In fact, there's some speculation that a delicate situation with PPR management is what caused Ghesquière to leave in the first place. According to WWD, tensions had been rising between the designer and Balenciaga CEO Isabelle Guichot over a "lack of support and funding" and a desire for a more commercial offering. The freedom and resources Hedi Slimane was given when he took over at Balenciaga's sister label Yves Saint Laurent — changing the brand's name and logo, for example — are also said to have contributed to Ghesquière's departure. The Financial Times' Vanessa Friedman points out that after 15 years of service, Ghesquière was only recently allowed to start advertising. Most of his shows have been staged at Balenciaga headquarters "to save money," but Slimane's first show for Saint Laurent was held in Paris's Grand Palais.
Whatever the reason for the split, Guichot says she already has a "short list" of potential candidates to replace Ghesquière — and she wants to hire a new creative director in short order. While she hasn't named names, sources claim Alexander Wang, Joseph Altuzarra, Kostas Murkudis, and Bouchra Jarrar are among the possibilities. PPR is also said to have its eyes on Londoners Mary Katrantzou, Christopher Kane, J.W. Anderson, and Thomas Tait.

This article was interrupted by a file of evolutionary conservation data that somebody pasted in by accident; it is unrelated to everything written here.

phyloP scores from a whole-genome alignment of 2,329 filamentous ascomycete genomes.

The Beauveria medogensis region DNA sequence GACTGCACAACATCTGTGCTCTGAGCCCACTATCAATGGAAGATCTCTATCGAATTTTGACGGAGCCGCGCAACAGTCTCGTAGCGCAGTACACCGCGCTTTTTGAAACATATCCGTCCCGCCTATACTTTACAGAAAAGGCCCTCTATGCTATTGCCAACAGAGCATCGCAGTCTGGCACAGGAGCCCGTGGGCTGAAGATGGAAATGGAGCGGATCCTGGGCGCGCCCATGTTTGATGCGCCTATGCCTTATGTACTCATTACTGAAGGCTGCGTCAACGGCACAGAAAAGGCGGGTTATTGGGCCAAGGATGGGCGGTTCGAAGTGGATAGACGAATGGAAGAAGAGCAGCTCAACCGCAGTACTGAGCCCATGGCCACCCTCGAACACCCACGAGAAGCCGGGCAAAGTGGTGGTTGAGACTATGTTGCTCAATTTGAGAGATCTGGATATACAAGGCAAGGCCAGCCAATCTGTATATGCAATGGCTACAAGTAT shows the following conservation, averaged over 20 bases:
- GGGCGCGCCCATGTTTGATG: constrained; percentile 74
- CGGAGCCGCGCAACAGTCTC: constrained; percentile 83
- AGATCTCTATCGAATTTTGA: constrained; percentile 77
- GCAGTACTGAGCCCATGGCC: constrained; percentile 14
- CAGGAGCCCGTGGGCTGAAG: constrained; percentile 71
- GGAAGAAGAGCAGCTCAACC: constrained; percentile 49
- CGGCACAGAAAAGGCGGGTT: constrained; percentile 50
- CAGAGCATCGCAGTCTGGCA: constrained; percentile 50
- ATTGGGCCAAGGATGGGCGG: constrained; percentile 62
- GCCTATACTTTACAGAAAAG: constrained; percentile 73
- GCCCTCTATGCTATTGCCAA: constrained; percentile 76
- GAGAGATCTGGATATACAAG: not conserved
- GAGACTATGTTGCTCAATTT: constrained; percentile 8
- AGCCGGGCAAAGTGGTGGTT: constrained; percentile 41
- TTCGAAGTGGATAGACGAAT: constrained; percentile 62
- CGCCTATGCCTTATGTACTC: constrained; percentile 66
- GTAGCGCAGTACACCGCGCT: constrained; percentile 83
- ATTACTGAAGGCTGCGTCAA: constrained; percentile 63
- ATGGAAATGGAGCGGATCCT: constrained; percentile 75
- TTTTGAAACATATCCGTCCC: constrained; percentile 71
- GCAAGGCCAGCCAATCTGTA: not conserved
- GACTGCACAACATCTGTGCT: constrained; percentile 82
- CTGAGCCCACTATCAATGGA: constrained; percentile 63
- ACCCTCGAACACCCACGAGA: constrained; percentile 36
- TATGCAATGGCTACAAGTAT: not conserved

"My biggest interest is to focus the organization, accompany the team, and develop the brand potential, so it's in my interest to do it as soon as possible," Guichot said.
If Ghesquière had been unhappy about his departure from the brand, he didn't hint at it in a recent profile featured in Style.com/Print. But in the process of talking about embracing Balenciaga's rich past and trying to move it forward, he does betray a sort of introspection about his work. "Because the house has such a history, I have had to look to the future and respect the past for my own moment," he says. Perhaps his moment is now.
Photo: Ghesquière taking a bow at his Fall 2012 show for Balenciaga.
Those stories and more in our daily news roundup.
- Erin Heatherton and Leonardo DiCaprio have called it quits. "There's no bad blood," the source said. "They still care about each other a lot." In the 10 months they were together, the duo weren't photographed together much, but they did vacation in Australia late last year. [Us Weekly]